The Hodjapasha Performance Center presents a "sema" - a performance by whirling dervishes - tomorrow. Mevlana Jalaluddin Rumi described the sema as "experiencing perpetual life in mortality, being familiar with the mysteries of God without a messenger and meeting God while embracing love." The sema is a Sufi ritual that can touch audience members with its visual features and aesthetics. The sema, which has stood the test of time since Rumi, is associated with the Mevlevi Sufi lodge and has a special divine meaning for them apart from its visual aesthetics. Whirling dervishes spin as they recite the name of God with their hearts and mouths while performing the ritual.
Azerbaijani musicians in solidarity with Turkish artists
On Tuesday, to demonstrate the closeness between Azerbaijan and Turkey, nine prominent Azerbaijani artists are performing at KatsSahne with the motto "Two states, one nation." Emil Bedelov, Hacı Nazım, Elton Hüseyneliyev, Leyla Rehimova and the band Amarok, some of the most popular singers in Azerbaijan, will perform music from the two countries. Do not miss the opportunity to watch these nine artists and hear their rich repertoire.
Pera Museum collection presents ambassadors' influence on art
A selection from the Suna and İnan Kıraç Foundation's Orientalist Painting Collection enables visitors to travel the roundabout paths of diplomatic history, introducing them to conflicting personalities through art, focusing on the role of ambassadors in transmitting artistic understanding between the Ottoman Empire and Western countries.
Since its earliest period, the Ottoman Empire established strong relations with other empires and political actors in Europe. Certain Western powers wanted to be acquainted with the Ottomans and understand their great military power and political authority.
Encounters between these cultures bore the longest-lasting fruits in the arts. Wars, the search for alliances, the development of commerce and conflicts of power and status were the most significant reasons behind the diplomatic traffic of the 15th, 16th and 17th centuries. The Ottoman Empire received more ambassadors than it sent to other countries, especially until the 19th century, and hosted ambassadors according to Ottoman customs and traditions.
Western ambassadors, in turn, documented Ottoman cities, society, traditions and customs and administrative and military organizations. Apart from their reports, they also made use of the gifts and paintings given to them on their way back to their homelands. Paintings, which were often presumed to be true-to-life visual documents, became the most evident expressions of prestige and social status that also held a special place and meaning, as they had the potential to address the masses. Paintings commissioned by ambassadors from the artists in their entourages on their way to the Ottoman Empire or the interactions with their local counterparts during their visits turned into books with engravings or collections decorating the walls of European castles and palaces. These works served as a source of inspiration for other artists and generated a large visual repertoire related to the Ottoman world. Additionally, Ottoman ambassadors were featured in portraits painted by prominent European artists that immortalized these important visits.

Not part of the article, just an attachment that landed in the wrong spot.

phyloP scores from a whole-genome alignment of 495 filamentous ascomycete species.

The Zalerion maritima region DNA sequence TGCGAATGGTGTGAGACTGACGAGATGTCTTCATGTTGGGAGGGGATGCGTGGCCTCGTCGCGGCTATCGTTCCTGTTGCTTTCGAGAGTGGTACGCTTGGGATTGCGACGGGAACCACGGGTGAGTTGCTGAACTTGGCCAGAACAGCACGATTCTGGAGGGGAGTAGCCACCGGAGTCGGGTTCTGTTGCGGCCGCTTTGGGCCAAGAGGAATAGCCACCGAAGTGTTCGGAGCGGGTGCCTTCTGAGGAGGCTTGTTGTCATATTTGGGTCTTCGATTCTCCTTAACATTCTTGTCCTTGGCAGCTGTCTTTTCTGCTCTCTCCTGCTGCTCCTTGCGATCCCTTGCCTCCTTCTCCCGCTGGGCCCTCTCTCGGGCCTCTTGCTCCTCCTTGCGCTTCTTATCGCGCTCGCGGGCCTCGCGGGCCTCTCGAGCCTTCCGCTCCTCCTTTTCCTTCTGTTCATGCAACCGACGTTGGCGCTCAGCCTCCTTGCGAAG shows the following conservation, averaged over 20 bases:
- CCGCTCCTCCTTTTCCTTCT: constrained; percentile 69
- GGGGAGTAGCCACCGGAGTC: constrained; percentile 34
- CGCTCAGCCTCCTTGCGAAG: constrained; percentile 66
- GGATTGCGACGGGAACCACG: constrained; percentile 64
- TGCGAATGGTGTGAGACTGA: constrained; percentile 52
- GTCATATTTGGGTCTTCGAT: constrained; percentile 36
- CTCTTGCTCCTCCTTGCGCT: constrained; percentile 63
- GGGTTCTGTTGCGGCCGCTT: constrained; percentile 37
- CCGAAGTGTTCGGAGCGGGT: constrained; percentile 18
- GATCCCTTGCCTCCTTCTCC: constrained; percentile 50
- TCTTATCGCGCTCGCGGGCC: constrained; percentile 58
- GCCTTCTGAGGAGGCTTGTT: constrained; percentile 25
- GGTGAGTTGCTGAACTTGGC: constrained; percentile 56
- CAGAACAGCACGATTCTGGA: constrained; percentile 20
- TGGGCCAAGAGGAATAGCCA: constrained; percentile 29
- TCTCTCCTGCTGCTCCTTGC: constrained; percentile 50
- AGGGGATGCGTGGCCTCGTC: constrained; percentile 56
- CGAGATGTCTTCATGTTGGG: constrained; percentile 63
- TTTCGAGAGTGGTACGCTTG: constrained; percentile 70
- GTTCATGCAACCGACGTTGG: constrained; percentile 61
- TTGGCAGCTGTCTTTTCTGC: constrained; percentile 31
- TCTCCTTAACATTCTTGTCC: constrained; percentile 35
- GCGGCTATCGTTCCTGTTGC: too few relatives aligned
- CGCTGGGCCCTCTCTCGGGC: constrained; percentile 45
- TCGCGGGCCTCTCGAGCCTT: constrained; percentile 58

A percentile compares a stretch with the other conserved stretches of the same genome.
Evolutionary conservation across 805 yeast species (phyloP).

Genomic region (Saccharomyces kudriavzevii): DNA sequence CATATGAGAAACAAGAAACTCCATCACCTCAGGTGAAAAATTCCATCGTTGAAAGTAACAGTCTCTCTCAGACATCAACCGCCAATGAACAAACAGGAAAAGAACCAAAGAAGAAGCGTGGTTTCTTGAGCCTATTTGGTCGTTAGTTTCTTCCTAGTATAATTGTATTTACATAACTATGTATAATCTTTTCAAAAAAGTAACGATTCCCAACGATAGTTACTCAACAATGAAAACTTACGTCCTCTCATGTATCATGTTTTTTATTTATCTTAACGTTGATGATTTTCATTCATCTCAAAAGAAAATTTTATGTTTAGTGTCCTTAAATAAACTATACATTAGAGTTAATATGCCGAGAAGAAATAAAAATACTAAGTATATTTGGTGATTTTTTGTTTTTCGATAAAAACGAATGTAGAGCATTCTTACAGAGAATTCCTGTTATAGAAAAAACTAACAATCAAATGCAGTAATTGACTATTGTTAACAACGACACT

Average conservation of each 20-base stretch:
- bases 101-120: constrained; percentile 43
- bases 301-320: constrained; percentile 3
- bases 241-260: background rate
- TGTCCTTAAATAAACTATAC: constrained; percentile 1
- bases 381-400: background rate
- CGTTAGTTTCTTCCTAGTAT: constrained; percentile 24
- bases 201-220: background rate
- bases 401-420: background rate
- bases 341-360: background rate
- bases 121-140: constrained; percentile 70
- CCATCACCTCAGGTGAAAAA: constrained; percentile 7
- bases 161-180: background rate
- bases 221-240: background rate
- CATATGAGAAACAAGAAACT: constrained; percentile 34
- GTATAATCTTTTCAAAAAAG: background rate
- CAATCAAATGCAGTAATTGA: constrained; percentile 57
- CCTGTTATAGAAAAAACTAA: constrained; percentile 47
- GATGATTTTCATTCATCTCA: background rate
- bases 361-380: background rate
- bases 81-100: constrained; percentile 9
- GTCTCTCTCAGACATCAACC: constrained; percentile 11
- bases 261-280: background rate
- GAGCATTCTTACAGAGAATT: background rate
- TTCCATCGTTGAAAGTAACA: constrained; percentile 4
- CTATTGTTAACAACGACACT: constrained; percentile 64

Extraordinary baroque from an extraordinary ensemble
One of Europe's most successful vocal ensembles, Gesualdo Consort Amsterdam, is performing for the first time in Turkey as part of the Made in Holland Baroque Days concert series tomorrow at 8:30 pm. The concert is at the Istanbul Naval Museum's Çaka Bey Exhibition Hall where the ensemble will perform the best pieces of Dutch Baroque period composers and Italian composer Carlo Gesualdo da Venosa, one of the most eccentric composers of the time. Praised for their records and performances, Gesualdo Consort Amsterdam won an Echo Classics award in 2006. The ensemble's founder and conductor, Harry van der Kamp, was nominated for a Grammy Award in 2008.
Painter scrutinizes vagueness in modern urban life
Çadır Studio has a painting exhibition by artist Selma Hekim until the end of May. A new atmosphere throughout the entire venue with circus performers, dancers and musicians is created by restructuring the Çadır Studio, and the performers have their own "vagueness" through the artist's works.
The "Vague Exhibition" includes paintings and placements created on craft paper, canvas and the wall. While emphasizing the surrealism of figures, colorful crowds, multi-headed animals and deformed bodies entangled between dream and reality, the project also questions the reality of life.
Hekim's paintings, created by strengthening communities, crowds' relationships with one another, social events, today's societies and urban life with symbols, surreal figures and images feed off street art.
Upon the will of Rumi and his son Sultan Walad, dervishes fast during their performance of the sema. Since the time of Rumi, dervishes have always begun the sema after completing prayers and performing ablutions.
The sema begins after all the dervishes come together. The leading dervish says "eyvallah" aloud, and the leader of the Mevlevi house says a short prayer. The leader recites the Fatiha surah of the Quran, and a verse from the Quran's Al-i Imran surah is read. The dervishes say "destur," and the leading dervish puts on an outer garment, a red coat, which symbolizes the awakening of the "Meydan-ı Şerif." This ritual indicates that the stage is no longer a cultural center but a house of sema.
During the sema, the leading dervish walks among the others to calm the other dervishes who have lost themselves, pulling some aside if something unexpected happens. The dervishes understand where they should go as they spin because they are always following the feet of the leading dervish. Some semas feature up to 50 dervishes.